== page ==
Stellar

ourpresidents:

Ike Signs the NASA Act - Today in History

On July 29, 1958, President Dwight D. Eisenhower signed the National Aeronautics and Space Act of 1958 establishing the National Aeronautics and Space Administration (NASA).  Woot!

Images: 

The National Aeronautics and Space act of 1958. 

President Eisenhower Presents NASA Commissions to Dr. T. Keith Glennan as the first administrator for NASA and Dr. Hugh L. Dryden as deputy administrator. Courtesty of NASA.

Statement by the President regarding H.R. 12575, the National Aeronautics and Space Act of 1958, July 29, 1958.

Explore the Early History and Development of NASA from the Eisenhower Library

(via truth-has-a-liberal-bias)

distant-traveller:

Observing alert – Delta Aquarid meteor shower peaks this week

Watch for the southern Delta Aquarid meteor shower to peak over the next two mornings July 29-30. The best time for viewing for northern observers will be the hour before the start of dawn.

Image credit: John Chumack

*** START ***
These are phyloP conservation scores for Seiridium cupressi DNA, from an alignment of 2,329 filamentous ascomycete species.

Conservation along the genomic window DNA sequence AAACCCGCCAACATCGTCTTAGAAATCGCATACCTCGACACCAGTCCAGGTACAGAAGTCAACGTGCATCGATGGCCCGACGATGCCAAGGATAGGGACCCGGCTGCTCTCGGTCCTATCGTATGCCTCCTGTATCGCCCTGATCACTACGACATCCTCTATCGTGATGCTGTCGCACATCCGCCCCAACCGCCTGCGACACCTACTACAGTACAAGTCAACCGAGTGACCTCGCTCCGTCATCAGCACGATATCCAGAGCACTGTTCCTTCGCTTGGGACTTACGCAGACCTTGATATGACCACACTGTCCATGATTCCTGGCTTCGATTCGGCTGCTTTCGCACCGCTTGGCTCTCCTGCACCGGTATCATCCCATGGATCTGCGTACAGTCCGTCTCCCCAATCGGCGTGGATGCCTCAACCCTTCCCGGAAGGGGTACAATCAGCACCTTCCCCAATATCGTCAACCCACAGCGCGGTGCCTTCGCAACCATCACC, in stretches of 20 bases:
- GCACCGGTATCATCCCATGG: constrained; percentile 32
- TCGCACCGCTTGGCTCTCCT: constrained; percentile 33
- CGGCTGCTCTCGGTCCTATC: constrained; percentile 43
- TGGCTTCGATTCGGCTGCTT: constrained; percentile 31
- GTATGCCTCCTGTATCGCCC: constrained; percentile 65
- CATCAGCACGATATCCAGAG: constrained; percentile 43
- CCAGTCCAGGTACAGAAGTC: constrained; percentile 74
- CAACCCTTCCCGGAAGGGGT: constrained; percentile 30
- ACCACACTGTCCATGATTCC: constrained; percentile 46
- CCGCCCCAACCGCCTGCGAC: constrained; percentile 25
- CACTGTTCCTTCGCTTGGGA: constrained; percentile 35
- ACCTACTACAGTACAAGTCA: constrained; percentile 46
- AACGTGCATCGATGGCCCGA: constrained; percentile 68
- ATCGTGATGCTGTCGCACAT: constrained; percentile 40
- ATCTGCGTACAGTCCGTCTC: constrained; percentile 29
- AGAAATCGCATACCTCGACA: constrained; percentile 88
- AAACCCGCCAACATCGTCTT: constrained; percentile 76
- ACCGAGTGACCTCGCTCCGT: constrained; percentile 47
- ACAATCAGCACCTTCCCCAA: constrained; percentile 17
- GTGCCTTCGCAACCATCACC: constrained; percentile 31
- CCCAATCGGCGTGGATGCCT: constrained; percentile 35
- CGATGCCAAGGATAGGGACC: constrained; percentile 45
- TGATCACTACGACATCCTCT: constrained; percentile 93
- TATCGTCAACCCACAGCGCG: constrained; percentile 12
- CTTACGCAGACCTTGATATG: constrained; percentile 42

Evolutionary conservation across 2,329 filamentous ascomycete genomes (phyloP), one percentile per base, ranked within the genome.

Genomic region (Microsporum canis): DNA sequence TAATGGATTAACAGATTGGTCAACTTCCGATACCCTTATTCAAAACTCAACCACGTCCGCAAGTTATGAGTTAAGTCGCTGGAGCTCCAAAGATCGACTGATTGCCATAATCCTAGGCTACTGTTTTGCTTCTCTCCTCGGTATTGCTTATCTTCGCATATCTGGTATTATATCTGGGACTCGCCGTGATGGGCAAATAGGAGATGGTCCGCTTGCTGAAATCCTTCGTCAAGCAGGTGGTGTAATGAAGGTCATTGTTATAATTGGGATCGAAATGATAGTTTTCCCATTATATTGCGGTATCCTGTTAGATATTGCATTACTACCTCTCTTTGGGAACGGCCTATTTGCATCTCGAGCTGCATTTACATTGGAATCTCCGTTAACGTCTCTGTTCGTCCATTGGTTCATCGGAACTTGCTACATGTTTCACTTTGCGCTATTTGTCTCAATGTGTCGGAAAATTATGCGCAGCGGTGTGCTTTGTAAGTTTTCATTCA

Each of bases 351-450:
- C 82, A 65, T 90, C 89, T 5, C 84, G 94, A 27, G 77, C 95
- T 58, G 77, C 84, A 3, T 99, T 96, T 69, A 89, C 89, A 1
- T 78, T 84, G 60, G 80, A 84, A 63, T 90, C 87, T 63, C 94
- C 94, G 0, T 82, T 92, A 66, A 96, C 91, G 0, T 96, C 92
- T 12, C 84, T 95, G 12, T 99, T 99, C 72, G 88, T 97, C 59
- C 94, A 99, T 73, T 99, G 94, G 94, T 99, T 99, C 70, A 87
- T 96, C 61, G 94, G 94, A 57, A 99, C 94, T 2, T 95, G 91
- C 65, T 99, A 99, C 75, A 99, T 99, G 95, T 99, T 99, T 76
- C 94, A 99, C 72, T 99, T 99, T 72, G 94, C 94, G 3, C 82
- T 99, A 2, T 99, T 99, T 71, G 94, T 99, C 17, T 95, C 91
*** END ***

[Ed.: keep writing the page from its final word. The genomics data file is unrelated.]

distant-traveller:

Observing alert – Delta Aquarid meteor shower peaks this week

Watch for the southern Delta Aquarid meteor shower to peak over the next two mornings July 29-30. The best time for viewing for northern observers will be the hour before the start of dawn.

Image credit: John Chumack

(Source: universetoday.com, via galaxyclusters)

astronomicalwonders:

An Infrared view of the Orion Nebula
"This wide-field view of the Orion Nebula (Messier 42), lying about 1350 light-years from Earth, was taken with the VISTA infrared survey telescope at ESO’s Paranal Observatory in Chile.The new telescope’s huge field of view allows the whole nebula and its surroundings to be imaged in a single picture and its infrared vision also means that it can peer deep into the normally hidden dusty regions and reveal the curious antics of the very active young stars buried there."
Credit: VISTA/ESO

astronomicalwonders:

An Infrared view of the Orion Nebula

"This wide-field view of the Orion Nebula (Messier 42), lying about 1350 light-years from Earth, was taken with the VISTA infrared survey telescope at ESO’s Paranal Observatory in Chile.The new telescope’s huge field of view allows the whole nebula and its surroundings to be imaged in a single picture and its infrared vision also means that it can peer deep into the normally hidden dusty regions and reveal the curious antics of the very active young stars buried there."